Report: Water quality at region’s beaches shows improvement
By Matt Mikus email@example.com June 26, 2013 6:56PM
A few families enjoy the sand at Jeorse Park Beach in East Chicago, Ind. Wednesday June 27, 2012. A sign was posted "Beach Closed" due to no lifeguards being on duty. | Stephanie Dowell~Sun-Times Media
Updated: July 30, 2013 7:43AM
Lake Michigan beaches in Indiana rank 25th out of 30 states for water quality, according to a report released Wednesday by the Natural Resources Defense Council. Marquette Park in Gary received three of five stars based on efforts to address the issue, the best of the state’s beaches to receive such a ranking.
The NRDC created the “Testing the Waters” report by looking at the rate and causes of beach closures, the frequency of water quality tests and levels of bacteria in water tests provided in 2012. In Indiana, the report covers 33 Lake Michigan beaches, noting 10 are monitored daily, 15 are monitored every three to five days, and eight at Indiana Dunes National Lakeshore are monitored once a week.
About 10 percent of all tests taken at Indiana beaches contained bacteria levels higher than the federal safety standard of 235 colonies per 100 milliliters in 2012, down from 16 percent in 2011 and 13 percent in 2010.
Beaches in Lake County had the highest rates of tests that exceeded the federal threshold. About 70 percent of the water samples taken at Jeorse Park Beach 1 of East Chicago exceeded the daily federal standard, while the second beach was at 53 percent. About 31 percent of the samples at Buffington Harbor Beach exceed the threshold, while 27 percent at Hammond Marina East Beach and 17 percent at Whihala Beach West exceeded the threshold.
About 15 percent of the samples at Indiana Dunes State Park’s West Beach in Porter County were above the standard.
“One good thing we see in Indiana,” NRDC spokesman Jon Devine said, “is that whenever the sample exceeds the standards, they require either an advisory or closure of the beach. That’s a good public health measure to have.”
Devine said East Chicago is considering new methods to try to find ways to improve the water quality at Jeorse Park, and plans to increase monitoring for the 2013 season.
While testing can’t determine the source of contamination, the risk of contamination rises when sewer systems overflow after a heavy rainfall, according to Jennifer Birchfield, the Save the Dunes water program director.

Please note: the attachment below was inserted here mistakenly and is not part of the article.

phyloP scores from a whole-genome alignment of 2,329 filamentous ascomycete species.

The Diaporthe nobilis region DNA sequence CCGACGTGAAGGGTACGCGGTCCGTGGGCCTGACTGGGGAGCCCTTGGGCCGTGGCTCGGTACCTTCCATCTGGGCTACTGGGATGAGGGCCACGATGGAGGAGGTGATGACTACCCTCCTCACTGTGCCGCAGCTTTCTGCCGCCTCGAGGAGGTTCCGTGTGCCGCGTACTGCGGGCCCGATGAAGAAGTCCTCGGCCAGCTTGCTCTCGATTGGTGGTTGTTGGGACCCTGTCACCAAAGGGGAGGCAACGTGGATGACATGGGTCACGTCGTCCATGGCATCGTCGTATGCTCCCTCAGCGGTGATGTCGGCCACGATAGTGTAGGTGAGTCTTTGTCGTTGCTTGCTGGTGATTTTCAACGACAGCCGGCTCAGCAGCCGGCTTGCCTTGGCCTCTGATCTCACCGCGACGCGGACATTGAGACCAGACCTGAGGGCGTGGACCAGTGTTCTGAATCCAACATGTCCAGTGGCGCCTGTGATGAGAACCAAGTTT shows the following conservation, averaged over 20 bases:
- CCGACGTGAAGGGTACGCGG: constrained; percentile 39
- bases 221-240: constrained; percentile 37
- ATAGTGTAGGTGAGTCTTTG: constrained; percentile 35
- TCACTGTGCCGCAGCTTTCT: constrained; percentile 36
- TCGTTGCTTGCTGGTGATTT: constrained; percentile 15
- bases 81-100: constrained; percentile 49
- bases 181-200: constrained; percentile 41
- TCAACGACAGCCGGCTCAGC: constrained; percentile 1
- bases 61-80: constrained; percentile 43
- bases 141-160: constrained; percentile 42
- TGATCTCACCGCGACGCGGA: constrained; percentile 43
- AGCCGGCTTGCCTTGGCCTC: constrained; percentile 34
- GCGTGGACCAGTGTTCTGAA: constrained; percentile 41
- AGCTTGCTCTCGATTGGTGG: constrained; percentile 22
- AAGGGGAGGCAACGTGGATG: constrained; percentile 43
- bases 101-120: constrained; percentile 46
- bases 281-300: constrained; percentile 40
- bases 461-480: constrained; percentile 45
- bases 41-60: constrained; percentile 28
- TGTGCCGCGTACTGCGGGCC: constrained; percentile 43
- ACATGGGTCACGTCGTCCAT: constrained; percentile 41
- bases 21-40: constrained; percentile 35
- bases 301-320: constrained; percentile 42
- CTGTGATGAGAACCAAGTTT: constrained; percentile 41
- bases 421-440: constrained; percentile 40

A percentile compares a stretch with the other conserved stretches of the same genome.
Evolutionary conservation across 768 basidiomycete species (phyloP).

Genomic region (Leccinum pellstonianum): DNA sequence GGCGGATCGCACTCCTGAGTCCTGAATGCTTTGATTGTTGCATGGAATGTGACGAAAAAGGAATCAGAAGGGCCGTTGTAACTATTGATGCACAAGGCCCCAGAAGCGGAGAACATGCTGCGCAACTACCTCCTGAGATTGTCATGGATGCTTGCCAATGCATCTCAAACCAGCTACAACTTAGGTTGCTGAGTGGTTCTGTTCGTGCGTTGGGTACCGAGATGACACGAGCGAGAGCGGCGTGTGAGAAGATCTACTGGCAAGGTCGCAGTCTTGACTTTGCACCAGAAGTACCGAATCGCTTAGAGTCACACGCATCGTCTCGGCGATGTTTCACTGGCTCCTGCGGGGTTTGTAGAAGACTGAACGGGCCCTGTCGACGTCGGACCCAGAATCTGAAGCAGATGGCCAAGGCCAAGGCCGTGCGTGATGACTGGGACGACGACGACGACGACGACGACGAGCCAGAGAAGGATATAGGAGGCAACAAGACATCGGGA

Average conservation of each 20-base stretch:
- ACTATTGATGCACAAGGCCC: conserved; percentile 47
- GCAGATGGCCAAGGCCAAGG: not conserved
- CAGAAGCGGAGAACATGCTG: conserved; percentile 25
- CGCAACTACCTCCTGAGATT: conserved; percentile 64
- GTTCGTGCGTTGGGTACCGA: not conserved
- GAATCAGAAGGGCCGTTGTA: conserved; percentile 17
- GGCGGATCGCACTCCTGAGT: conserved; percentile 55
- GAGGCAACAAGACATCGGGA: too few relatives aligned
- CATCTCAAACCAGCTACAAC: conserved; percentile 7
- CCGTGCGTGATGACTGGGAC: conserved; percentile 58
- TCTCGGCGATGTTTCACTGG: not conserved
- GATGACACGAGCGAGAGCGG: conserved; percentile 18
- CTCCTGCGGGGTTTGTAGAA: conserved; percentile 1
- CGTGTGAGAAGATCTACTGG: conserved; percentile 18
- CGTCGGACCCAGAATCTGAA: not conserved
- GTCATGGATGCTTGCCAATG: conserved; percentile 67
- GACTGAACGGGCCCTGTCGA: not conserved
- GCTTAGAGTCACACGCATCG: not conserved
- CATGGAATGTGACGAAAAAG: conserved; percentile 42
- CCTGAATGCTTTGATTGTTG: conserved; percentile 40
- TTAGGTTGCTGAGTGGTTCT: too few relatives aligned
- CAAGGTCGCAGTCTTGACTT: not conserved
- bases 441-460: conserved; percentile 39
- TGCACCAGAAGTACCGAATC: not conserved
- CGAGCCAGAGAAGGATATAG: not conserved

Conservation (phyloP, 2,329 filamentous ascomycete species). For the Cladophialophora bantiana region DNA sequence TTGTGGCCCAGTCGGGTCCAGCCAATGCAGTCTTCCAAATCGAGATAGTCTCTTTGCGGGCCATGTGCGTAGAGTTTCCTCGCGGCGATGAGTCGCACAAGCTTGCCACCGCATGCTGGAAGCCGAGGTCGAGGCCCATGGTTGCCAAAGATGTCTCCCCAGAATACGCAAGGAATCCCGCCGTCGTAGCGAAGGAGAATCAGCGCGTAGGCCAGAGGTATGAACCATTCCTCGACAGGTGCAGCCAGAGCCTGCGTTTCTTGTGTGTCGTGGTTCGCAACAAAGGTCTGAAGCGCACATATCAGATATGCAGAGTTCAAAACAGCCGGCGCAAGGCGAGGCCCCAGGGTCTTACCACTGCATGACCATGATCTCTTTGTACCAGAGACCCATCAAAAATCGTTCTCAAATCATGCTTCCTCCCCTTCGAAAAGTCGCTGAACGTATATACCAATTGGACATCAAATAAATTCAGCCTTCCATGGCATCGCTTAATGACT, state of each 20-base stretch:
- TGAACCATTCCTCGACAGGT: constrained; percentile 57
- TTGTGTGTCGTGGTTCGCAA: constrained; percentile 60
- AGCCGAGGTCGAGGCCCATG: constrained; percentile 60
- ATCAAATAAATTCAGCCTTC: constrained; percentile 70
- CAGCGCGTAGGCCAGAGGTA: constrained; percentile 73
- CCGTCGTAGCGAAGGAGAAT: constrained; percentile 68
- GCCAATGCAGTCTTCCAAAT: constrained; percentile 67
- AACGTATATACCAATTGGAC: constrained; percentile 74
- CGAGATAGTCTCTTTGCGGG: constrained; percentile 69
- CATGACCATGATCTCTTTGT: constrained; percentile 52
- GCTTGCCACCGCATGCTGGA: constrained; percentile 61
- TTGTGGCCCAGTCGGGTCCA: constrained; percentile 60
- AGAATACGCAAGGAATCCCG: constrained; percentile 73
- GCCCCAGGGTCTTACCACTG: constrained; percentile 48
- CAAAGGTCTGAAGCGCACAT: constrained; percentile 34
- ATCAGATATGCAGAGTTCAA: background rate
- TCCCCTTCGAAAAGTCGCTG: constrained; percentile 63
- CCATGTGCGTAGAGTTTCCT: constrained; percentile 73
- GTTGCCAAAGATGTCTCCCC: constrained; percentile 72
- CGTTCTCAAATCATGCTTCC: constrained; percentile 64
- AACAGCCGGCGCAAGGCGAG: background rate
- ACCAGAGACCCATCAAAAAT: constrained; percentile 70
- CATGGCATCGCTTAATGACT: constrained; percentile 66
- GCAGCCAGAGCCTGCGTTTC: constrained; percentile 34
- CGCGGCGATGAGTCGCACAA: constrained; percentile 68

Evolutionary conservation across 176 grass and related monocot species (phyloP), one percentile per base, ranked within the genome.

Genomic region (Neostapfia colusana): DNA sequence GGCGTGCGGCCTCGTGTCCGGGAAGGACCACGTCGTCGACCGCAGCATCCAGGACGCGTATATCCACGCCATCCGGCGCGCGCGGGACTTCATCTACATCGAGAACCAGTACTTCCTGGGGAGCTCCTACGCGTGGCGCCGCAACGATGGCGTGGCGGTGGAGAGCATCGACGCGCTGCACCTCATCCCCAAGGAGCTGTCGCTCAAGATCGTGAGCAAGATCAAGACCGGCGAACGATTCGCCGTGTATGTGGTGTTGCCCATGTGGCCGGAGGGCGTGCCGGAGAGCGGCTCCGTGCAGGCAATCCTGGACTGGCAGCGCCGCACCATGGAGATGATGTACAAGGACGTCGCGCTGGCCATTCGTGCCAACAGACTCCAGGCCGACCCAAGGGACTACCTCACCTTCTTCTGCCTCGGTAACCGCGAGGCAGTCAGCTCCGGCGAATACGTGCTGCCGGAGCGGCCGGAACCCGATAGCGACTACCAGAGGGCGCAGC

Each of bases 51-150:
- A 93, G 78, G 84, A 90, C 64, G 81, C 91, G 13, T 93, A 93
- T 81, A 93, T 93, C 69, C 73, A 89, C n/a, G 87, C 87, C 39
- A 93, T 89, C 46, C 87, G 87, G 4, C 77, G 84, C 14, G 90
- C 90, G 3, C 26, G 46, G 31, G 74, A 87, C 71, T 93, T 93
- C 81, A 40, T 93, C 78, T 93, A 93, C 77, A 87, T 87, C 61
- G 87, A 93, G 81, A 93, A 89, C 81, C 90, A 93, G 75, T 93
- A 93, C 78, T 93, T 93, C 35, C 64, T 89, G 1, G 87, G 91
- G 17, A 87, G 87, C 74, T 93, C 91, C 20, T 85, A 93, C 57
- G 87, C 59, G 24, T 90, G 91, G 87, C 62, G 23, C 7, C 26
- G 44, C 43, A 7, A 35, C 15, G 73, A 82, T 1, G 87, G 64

“Each of these can contribute pathogens from human or animal waste,” Birchfield said, “in addition to many other pollutants, such as nutrients and sediment to our waterways.”
Part of the report also included a star ranking of some of the more popular beaches. Devine said each star is earned based on specific practices. Three stars are reserved for monitoring processes and public awareness, and two for the actual water quality.
Seven beaches in Indiana received star ratings, but only Marquette Park received three stars. Washington Park Beach, Mount Baldy Beach and Central Avenue Beach in Indiana Dunes National Lakeshore, and Indiana Dunes State Park East Beach and West Beach each received two stars. Porter Beach received one star.
Indiana’s Department of Environmental Quality administers the state’s monitoring and notification program.
IDEM spokesman Dan Goldblatt said the study’s star ratings focuses on some beaches that aren’t frequently visited.
“IDEM is committed to making sure all Indiana beaches are safe and clean. We monitor beaches in Northwest Indiana in cooperation with the Indiana Department of Natural Resources and Indiana Dunes National Lakeshore park officials,” Goldblatt said. “Indiana’s beach quality continues to improve, and we look forward to residents and visitors of Indiana enjoying our beaches. The NRDC study did not look at some of Indiana’s most popular beaches, and instead focused on some of the least visited beaches in the state.”
Goldblatt said those considering a trip to an Indiana beach can consult the online monitoring system, BeachGuard, at https://extranet.idem.in.gov/beachguard/.